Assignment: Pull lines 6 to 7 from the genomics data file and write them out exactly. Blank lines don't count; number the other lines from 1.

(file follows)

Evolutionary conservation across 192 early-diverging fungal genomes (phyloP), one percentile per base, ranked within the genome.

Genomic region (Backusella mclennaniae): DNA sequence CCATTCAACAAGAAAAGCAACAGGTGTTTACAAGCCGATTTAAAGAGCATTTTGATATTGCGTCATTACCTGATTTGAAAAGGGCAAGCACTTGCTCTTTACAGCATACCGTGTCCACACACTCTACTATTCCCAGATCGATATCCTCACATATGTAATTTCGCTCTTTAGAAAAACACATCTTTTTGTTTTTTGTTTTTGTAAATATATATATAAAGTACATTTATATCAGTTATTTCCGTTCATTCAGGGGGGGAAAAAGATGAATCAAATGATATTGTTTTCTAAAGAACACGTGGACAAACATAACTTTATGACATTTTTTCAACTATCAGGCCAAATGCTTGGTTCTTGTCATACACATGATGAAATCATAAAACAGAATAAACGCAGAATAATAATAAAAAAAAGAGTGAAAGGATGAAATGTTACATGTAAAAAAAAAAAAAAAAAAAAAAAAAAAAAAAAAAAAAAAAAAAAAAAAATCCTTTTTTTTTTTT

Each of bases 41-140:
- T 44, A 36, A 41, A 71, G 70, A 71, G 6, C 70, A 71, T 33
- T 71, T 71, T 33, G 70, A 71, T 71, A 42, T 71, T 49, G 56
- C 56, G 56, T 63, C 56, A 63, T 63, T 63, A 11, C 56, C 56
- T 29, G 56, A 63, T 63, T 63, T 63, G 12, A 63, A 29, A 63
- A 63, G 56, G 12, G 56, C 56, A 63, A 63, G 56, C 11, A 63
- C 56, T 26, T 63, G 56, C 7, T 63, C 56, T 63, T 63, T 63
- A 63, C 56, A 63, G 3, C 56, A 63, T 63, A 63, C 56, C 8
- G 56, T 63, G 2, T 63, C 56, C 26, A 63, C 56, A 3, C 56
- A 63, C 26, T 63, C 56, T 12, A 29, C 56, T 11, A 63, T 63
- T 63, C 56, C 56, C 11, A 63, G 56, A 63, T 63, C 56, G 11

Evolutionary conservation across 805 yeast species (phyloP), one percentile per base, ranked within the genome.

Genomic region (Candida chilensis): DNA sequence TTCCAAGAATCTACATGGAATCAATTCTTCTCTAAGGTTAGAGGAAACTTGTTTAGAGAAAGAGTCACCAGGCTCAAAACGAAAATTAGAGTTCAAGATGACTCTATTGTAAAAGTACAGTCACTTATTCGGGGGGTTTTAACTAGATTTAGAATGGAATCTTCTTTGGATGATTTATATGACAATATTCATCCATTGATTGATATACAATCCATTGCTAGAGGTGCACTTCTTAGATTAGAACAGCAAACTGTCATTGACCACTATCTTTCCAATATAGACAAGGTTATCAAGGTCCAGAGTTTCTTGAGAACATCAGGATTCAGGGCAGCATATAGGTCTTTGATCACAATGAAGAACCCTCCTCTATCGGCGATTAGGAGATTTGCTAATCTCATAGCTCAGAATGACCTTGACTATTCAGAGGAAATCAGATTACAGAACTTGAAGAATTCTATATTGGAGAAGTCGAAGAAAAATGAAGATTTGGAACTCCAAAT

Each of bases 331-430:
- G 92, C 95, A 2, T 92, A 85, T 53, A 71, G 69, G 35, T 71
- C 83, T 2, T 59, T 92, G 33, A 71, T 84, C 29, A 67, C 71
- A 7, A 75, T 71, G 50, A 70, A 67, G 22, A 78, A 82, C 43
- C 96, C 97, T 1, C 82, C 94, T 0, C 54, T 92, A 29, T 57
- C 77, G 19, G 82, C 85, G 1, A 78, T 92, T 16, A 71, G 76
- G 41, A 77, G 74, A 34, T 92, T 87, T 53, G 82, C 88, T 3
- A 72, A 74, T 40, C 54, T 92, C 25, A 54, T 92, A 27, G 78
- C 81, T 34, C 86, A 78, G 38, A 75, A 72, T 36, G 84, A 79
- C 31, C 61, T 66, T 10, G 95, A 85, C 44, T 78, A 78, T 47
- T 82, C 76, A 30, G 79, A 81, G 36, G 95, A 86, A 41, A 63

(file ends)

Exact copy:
- C 56, G 56, T 63, C 56, A 63, T 63, T 63, A 11, C 56, C 56
- T 29, G 56, A 63, T 63, T 63, T 63, G 12, A 63, A 29, A 63